This is one of those Mozart works where words fail, utterly, in conveying the amazing variety of moods and the deftness with which Mozart slips between them. Far beyond the outward simplicity of the work there lies an emotional sophistication, a depth of meaning so subtle in its shadings that we enter that realm where words leave off and music begins. Yet at the same time the composer gives us the kind of tunes that could interest the musical sensibilities of a bird, rather than the other way around. This is why people listen to Mozart.


Dmitri Shostakovich

Symphony No. 10 in E minor, Op. 93

Dmitri Shostakovich was born in Saint Petersburg, Russia in 1906 and died in Moscow in 1975. He composed his Tenth Symphony in 1953 and it was first performed later that year by the Leningrad Philharmonic led by Yevgeny Mravinsky. The score calls for 2 flutes, 2 piccolos, 3 oboes, English horn, 3 clarinets, E-flat clarinet, 3 bassoons, contrabassoon, 4 horns, 3 trumpets, 3 trombones, tuba, timpani, percussion, and strings.


Shostakovich lived much of his adult life in sheer terror. In a country where the wrong artistic choices could prove fatal, his very survival depended upon the whims of a monstrously deranged man: Joseph Stalin. Stalin toyed with the composer; he would denounce him and his music one day and confer patriotic honors on him the next. Shostakovich had seen innumerable colleagues shot or sent to the gulag, and was so convinced he would also be arrested that he actually kept a small suitcase packed and ready by the door.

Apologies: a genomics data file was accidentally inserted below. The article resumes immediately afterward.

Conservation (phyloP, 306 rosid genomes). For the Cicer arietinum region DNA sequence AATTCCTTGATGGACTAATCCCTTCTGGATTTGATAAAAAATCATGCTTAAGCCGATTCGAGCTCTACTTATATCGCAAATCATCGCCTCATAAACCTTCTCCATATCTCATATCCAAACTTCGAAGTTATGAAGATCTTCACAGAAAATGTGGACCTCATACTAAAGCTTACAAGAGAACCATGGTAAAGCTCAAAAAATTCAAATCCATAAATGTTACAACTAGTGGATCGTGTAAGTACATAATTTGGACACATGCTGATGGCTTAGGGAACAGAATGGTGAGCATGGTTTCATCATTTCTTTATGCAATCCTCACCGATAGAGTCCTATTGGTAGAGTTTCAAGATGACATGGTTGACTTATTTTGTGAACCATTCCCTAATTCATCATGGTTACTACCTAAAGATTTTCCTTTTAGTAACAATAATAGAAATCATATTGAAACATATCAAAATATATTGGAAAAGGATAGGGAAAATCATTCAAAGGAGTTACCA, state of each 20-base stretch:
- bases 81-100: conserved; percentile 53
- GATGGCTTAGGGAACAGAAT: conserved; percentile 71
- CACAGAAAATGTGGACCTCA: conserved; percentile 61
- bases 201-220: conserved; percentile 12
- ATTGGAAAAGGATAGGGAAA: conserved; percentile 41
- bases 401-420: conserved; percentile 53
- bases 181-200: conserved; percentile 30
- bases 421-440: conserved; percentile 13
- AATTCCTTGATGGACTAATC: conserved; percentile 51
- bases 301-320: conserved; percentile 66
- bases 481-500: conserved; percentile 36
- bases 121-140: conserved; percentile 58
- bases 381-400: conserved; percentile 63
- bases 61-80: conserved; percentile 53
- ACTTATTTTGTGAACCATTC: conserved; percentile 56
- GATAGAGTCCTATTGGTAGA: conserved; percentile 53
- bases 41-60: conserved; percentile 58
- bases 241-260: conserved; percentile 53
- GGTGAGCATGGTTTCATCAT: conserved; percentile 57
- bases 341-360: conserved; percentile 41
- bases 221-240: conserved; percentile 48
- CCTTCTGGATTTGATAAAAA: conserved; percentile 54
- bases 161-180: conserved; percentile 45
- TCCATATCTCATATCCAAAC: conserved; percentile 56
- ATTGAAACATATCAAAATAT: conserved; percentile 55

That he survived was no accident. First, he had enough political acumen to play the game: he regularly renounced his own works when required and he made all the right noises at Party conferences. Second, he composed his share of boiler-plate hymns in praise of the Workers’ Paradise. Third, and perhaps most important, he kept the true meanings of his other works to himself.

In 1953 Stalin died, and the great cat-and-mouse game was finished. Within a few weeks Shostakovich was at work on his Tenth Symphony, a work that we now know is a musical summary of the Stalin era, and contains in its ferocious Scherzo a portrait of the dictator himself.

The Tenth opens with some of the bleakest music ever written, its phrases halting periodically as if unsure where to go next. Eventually a solo clarinet plays a quotation from Mahler’s Second Symphony; in the original, this melody carries the words “Man lies in direst need! Man lies in greatest pain!” These themes, and a later one in the flute, are continually transformed as the movement builds to a climax and subsides to revisit the opening material. It concludes with the stark voice of a solo piccolo.

The portrait that follows is explosive and relentless, unstoppable in its fury; it is the sound of evil.

The third movement is a scherzo of a different sort. Just as Bach had done centuries before, Shostakovich inserts himself into the music by fashioning a musical motto from the German transliteration of his name: DSCH becomes, in music, the notes D, E-flat, C, and B-natural. The motto appears slyly at first, then more prominently, as if the composer has finally realized that the coast is clear.

The Finale begins in melancholy, but before long bursts into a torrential downpour of notes. All is not entirely optimistic—how could it be, given what has come before?—but Shostakovich puts the stamp of his motto on the ending, and with gusto. He has outlasted his nemesis and re-emerged into the world.

—Mark Rohr